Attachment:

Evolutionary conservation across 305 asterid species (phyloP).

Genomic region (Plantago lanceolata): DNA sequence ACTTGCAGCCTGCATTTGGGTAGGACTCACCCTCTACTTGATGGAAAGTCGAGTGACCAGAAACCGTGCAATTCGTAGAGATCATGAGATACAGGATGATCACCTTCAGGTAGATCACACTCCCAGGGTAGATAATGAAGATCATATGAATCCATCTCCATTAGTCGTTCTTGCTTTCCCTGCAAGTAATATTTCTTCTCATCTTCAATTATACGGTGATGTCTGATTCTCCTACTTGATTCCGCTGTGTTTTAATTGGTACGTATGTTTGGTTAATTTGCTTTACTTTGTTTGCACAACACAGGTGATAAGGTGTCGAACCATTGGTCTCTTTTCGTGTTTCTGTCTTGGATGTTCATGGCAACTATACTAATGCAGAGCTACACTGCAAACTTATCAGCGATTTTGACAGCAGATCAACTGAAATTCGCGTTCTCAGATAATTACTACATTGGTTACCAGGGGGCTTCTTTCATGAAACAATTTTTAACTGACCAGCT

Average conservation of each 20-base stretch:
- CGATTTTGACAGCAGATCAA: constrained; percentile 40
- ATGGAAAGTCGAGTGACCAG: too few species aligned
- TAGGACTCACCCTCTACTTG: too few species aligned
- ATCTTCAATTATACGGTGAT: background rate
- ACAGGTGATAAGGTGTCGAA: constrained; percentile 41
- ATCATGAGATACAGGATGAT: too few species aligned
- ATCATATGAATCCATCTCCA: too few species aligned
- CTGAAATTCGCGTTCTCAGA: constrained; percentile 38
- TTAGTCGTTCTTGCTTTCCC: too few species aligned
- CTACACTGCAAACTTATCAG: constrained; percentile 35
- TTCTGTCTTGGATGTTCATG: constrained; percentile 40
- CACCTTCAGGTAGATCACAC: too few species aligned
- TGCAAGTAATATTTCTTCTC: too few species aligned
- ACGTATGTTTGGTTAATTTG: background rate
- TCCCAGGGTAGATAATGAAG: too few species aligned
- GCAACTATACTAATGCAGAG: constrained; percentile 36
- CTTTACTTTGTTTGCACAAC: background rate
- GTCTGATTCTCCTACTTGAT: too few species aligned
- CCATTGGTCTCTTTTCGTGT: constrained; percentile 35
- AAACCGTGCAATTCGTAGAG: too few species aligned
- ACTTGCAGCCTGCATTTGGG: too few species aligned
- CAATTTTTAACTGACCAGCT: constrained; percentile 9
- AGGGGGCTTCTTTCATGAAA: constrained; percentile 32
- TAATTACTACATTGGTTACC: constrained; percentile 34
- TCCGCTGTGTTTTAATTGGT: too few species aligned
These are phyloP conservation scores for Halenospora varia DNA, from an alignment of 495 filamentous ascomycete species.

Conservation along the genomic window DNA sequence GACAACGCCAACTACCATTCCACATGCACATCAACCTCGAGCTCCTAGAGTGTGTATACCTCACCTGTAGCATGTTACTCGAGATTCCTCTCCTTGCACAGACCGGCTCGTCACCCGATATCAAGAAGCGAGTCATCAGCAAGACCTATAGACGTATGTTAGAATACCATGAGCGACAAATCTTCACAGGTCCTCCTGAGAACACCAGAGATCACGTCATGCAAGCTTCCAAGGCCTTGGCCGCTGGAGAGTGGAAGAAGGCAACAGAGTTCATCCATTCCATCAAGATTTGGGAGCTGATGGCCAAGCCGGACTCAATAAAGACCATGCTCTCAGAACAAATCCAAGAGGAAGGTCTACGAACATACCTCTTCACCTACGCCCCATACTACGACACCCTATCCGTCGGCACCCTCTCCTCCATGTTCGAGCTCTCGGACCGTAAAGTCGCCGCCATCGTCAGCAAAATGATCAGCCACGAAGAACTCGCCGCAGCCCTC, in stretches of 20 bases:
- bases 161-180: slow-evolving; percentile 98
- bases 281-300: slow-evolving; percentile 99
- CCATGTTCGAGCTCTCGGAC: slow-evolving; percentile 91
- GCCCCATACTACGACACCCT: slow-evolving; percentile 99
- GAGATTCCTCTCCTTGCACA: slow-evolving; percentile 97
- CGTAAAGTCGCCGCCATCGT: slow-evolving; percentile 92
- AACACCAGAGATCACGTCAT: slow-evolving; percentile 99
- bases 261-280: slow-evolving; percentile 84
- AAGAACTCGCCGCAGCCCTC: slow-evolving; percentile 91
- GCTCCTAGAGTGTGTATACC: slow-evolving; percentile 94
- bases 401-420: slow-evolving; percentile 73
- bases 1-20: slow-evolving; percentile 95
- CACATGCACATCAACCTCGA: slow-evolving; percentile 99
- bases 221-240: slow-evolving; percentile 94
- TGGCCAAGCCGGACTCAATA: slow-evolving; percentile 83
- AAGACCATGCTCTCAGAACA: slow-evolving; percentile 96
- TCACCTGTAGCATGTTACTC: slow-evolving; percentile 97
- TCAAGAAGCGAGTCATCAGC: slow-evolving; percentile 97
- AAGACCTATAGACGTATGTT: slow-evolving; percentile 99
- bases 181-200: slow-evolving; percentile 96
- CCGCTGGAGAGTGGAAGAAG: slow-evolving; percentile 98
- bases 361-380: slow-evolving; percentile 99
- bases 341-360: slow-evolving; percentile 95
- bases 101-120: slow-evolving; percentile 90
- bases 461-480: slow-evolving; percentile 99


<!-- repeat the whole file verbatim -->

Evolutionary conservation across 305 asterid species (phyloP).

Genomic region (Plantago lanceolata): DNA sequence ACTTGCAGCCTGCATTTGGGTAGGACTCACCCTCTACTTGATGGAAAGTCGAGTGACCAGAAACCGTGCAATTCGTAGAGATCATGAGATACAGGATGATCACCTTCAGGTAGATCACACTCCCAGGGTAGATAATGAAGATCATATGAATCCATCTCCATTAGTCGTTCTTGCTTTCCCTGCAAGTAATATTTCTTCTCATCTTCAATTATACGGTGATGTCTGATTCTCCTACTTGATTCCGCTGTGTTTTAATTGGTACGTATGTTTGGTTAATTTGCTTTACTTTGTTTGCACAACACAGGTGATAAGGTGTCGAACCATTGGTCTCTTTTCGTGTTTCTGTCTTGGATGTTCATGGCAACTATACTAATGCAGAGCTACACTGCAAACTTATCAGCGATTTTGACAGCAGATCAACTGAAATTCGCGTTCTCAGATAATTACTACATTGGTTACCAGGGGGCTTCTTTCATGAAACAATTTTTAACTGACCAGCT

Average conservation of each 20-base stretch:
- CGATTTTGACAGCAGATCAA: constrained; percentile 40
- ATGGAAAGTCGAGTGACCAG: too few species aligned
- TAGGACTCACCCTCTACTTG: too few species aligned
- ATCTTCAATTATACGGTGAT: background rate
- ACAGGTGATAAGGTGTCGAA: constrained; percentile 41
- ATCATGAGATACAGGATGAT: too few species aligned
- ATCATATGAATCCATCTCCA: too few species aligned
- CTGAAATTCGCGTTCTCAGA: constrained; percentile 38
- TTAGTCGTTCTTGCTTTCCC: too few species aligned
- CTACACTGCAAACTTATCAG: constrained; percentile 35
- TTCTGTCTTGGATGTTCATG: constrained; percentile 40
- CACCTTCAGGTAGATCACAC: too few species aligned
- TGCAAGTAATATTTCTTCTC: too few species aligned
- ACGTATGTTTGGTTAATTTG: background rate
- TCCCAGGGTAGATAATGAAG: too few species aligned
- GCAACTATACTAATGCAGAG: constrained; percentile 36
- CTTTACTTTGTTTGCACAAC: background rate
- GTCTGATTCTCCTACTTGAT: too few species aligned
- CCATTGGTCTCTTTTCGTGT: constrained; percentile 35
- AAACCGTGCAATTCGTAGAG: too few species aligned
- ACTTGCAGCCTGCATTTGGG: too few species aligned
- CAATTTTTAACTGACCAGCT: constrained; percentile 9
- AGGGGGCTTCTTTCATGAAA: constrained; percentile 32
- TAATTACTACATTGGTTACC: constrained; percentile 34
- TCCGCTGTGTTTTAATTGGT: too few species aligned
These are phyloP conservation scores for Halenospora varia DNA, from an alignment of 495 filamentous ascomycete species.

Conservation along the genomic window DNA sequence GACAACGCCAACTACCATTCCACATGCACATCAACCTCGAGCTCCTAGAGTGTGTATACCTCACCTGTAGCATGTTACTCGAGATTCCTCTCCTTGCACAGACCGGCTCGTCACCCGATATCAAGAAGCGAGTCATCAGCAAGACCTATAGACGTATGTTAGAATACCATGAGCGACAAATCTTCACAGGTCCTCCTGAGAACACCAGAGATCACGTCATGCAAGCTTCCAAGGCCTTGGCCGCTGGAGAGTGGAAGAAGGCAACAGAGTTCATCCATTCCATCAAGATTTGGGAGCTGATGGCCAAGCCGGACTCAATAAAGACCATGCTCTCAGAACAAATCCAAGAGGAAGGTCTACGAACATACCTCTTCACCTACGCCCCATACTACGACACCCTATCCGTCGGCACCCTCTCCTCCATGTTCGAGCTCTCGGACCGTAAAGTCGCCGCCATCGTCAGCAAAATGATCAGCCACGAAGAACTCGCCGCAGCCCTC, in stretches of 20 bases:
- bases 161-180: slow-evolving; percentile 98
- bases 281-300: slow-evolving; percentile 99
- CCATGTTCGAGCTCTCGGAC: slow-evolving; percentile 91
- GCCCCATACTACGACACCCT: slow-evolving; percentile 99
- GAGATTCCTCTCCTTGCACA: slow-evolving; percentile 97
- CGTAAAGTCGCCGCCATCGT: slow-evolving; percentile 92
- AACACCAGAGATCACGTCAT: slow-evolving; percentile 99
- bases 261-280: slow-evolving; percentile 84
- AAGAACTCGCCGCAGCCCTC: slow-evolving; percentile 91
- GCTCCTAGAGTGTGTATACC: slow-evolving; percentile 94
- bases 401-420: slow-evolving; percentile 73
- bases 1-20: slow-evolving; percentile 95
- CACATGCACATCAACCTCGA: slow-evolving; percentile 99
- bases 221-240: slow-evolving; percentile 94
- TGGCCAAGCCGGACTCAATA: slow-evolving; percentile 83
- AAGACCATGCTCTCAGAACA: slow-evolving; percentile 96
- TCACCTGTAGCATGTTACTC: slow-evolving; percentile 97
- TCAAGAAGCGAGTCATCAGC: slow-evolving; percentile 97
- AAGACCTATAGACGTATGTT: slow-evolving; percentile 99
- bases 181-200: slow-evolving; percentile 96
- CCGCTGGAGAGTGGAAGAAG: slow-evolving; percentile 98
- bases 361-380: slow-evolving; percentile 99
- bases 341-360: slow-evolving; percentile 95
- bases 101-120: slow-evolving; percentile 90
- bases 461-480: slow-evolving; percentile 99